Otters journey from Liberty Bay to the Rio Grande

A relocated river otter awaits release in northern New Mexico in November 2010. - David Sinnett/Wildlife Services
A relocated river otter awaits release in northern New Mexico in November 2010.
— image credit: David Sinnett/Wildlife Services

POULSBO — Somewhere along the shores of New Mexico’s Upper Rio Grande a river otter is hunting for fish 1,000 miles from its native home.

A few months ago the otter was seen as a nuisance by boaters in its old haunts at the Port of Poulsbo. Now it’s a welcomed newcomer in New Mexico, transplanted by biologists as part of an effort to repopulate otters on the Rio Grande River.

Biologists caught six otters in Poulsbo in the last three years to relocate to the Rio Grande. One was caught and transported this fall and biologists will return to Liberty Bay in January. The North Kitsap otters join 23 relocated to New Mexico from ports and private docks in Puget Sound.

Many marinas are glad to offer up the otters, which can be irritating neighbors. Otters often clamber onto unoccupied boats and floats leaving dung, broken shells and other refuse behind.

Relocating otters to New Mexico has helped the Port of Poulsbo maintain a “more tolerable” population of the animals, said Port Manager Kirk Stickels.

“The otters are nice to see,” Stickels said. “But when we get an overabundance of them we find we get damage.”

Messy habits aren’t a concern for New Mexico conservationists.

Deforestation and unregulated trapping led to the disappearance of otters from New Mexico by the early 1900s, according to Amigos Bravos, a founding member of the New Mexico Friends of River Otters coalition.

The coalition is a publicly and privately run group, working to reestablish the state’s otter population. The last otter in New Mexico was seen in 1953. The coalition began clearing bureaucratic hurdles to transplanting otters in the mid 1990s.

Federal Wildlife Services Biologist Darren Bruning joined the effort in 2005, working with the New Mexico Department of Game and Fish and Taos Pueblo tribe members to find river habitats where relocated otters would thrive.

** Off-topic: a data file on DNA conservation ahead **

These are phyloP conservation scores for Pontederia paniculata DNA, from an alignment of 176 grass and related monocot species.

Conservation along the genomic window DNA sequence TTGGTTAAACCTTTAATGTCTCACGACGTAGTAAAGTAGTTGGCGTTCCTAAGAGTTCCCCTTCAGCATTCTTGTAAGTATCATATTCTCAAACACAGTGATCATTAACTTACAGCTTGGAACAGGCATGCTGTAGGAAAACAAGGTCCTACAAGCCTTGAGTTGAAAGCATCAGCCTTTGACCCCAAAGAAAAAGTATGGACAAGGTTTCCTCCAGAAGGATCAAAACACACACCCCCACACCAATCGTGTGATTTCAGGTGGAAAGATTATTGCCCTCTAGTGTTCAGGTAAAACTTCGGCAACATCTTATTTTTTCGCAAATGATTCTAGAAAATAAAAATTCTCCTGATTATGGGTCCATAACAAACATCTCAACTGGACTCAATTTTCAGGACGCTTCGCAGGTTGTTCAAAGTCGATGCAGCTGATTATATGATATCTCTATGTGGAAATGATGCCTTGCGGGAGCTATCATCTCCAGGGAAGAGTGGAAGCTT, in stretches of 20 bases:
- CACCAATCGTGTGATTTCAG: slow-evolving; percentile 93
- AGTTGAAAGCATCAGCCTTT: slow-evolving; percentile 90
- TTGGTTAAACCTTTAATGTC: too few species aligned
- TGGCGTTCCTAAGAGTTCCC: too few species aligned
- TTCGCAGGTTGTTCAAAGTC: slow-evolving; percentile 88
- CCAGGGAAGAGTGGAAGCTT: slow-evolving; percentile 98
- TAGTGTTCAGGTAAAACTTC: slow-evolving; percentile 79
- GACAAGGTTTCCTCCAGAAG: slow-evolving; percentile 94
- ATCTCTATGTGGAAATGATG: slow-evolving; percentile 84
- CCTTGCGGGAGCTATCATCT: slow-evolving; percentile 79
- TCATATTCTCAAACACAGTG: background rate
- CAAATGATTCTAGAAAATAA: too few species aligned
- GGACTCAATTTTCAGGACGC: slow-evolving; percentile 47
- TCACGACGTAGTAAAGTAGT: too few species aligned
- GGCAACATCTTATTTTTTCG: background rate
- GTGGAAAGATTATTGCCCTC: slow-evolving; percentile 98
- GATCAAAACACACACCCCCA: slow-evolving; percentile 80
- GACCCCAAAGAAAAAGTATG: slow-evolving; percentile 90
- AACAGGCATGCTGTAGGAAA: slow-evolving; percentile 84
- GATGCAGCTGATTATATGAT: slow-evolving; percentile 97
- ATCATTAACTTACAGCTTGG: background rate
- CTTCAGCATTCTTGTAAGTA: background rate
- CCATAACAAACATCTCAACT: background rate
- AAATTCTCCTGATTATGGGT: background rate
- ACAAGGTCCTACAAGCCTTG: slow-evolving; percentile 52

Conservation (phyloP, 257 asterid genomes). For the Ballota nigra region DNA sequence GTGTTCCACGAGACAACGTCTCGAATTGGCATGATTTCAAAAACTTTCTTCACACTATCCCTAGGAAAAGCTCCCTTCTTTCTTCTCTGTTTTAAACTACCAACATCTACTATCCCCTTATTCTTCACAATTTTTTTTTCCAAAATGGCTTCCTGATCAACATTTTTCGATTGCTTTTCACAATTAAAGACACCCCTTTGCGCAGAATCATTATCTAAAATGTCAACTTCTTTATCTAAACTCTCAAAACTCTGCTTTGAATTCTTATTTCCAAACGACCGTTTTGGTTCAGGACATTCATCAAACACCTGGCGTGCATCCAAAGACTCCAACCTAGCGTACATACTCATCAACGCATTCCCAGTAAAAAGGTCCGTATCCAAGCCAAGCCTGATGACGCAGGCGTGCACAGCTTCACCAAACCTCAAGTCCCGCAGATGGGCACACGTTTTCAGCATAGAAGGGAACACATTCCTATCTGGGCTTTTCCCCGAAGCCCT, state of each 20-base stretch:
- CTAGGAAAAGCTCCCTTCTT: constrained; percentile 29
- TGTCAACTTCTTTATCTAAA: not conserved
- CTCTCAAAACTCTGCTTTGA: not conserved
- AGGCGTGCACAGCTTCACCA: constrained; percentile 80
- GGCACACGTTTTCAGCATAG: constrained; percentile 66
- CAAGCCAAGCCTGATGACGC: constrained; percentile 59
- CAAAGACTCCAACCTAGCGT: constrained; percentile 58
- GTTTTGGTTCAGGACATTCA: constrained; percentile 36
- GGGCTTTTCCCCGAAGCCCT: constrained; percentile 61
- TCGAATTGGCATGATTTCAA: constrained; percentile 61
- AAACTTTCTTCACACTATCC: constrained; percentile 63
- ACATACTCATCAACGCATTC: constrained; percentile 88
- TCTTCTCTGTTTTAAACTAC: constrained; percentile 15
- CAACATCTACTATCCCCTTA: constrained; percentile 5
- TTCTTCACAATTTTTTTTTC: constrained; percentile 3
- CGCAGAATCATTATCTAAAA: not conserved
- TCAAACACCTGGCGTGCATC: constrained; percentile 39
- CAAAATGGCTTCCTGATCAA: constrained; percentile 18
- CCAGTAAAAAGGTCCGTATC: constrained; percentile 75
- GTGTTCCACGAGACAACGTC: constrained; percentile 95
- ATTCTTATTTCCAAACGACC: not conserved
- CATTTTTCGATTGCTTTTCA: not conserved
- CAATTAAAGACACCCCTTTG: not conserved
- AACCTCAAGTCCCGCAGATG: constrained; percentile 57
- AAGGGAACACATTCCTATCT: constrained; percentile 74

He also coordinated with Washington wildlife officials to determine if the region’s otter population was stable enough to allow animals to be relocated. Bruning discovered many places, like the Port of Poulsbo, where people were willing to pay a fee to have otters trapped and moved out.

The otters are caught in box traps and moved to a holding facility where they are checked for diseases.

So far, Bruning has made three flights and several road trips to New Mexico to transport otters. When driving, the air conditioning stays on and windows are rolled down to keep the animals from becoming stressed. Bruning doesn’t talk or listen to the radio, keeping human voices to a minimum for the 36-hour drive.

“We do everything we can to minimize stress so we deliver healthy animals in good condition,” he said. “For the human drivers it’s not a comfortable trip.”

The animals are released into their new surroundings gradually, spending 48 hours in a pod in a small river tributary before being given total freedom to roam. Otters have been seen up to 80 miles from the release site, a sign they are exploring the river and their new habitat.

Each trip costs several thousand dollars and is paid for by the coalition. Some flights are donated by supporters, Bruning said.

Otter relocation costs the Port of Poulsbo a few hundred dollars. It’s a good trade compared to the man hours it takes to clean up after them, Stickels said. And the otters don’t seem to mind.

“Water’s water to them,” he said.

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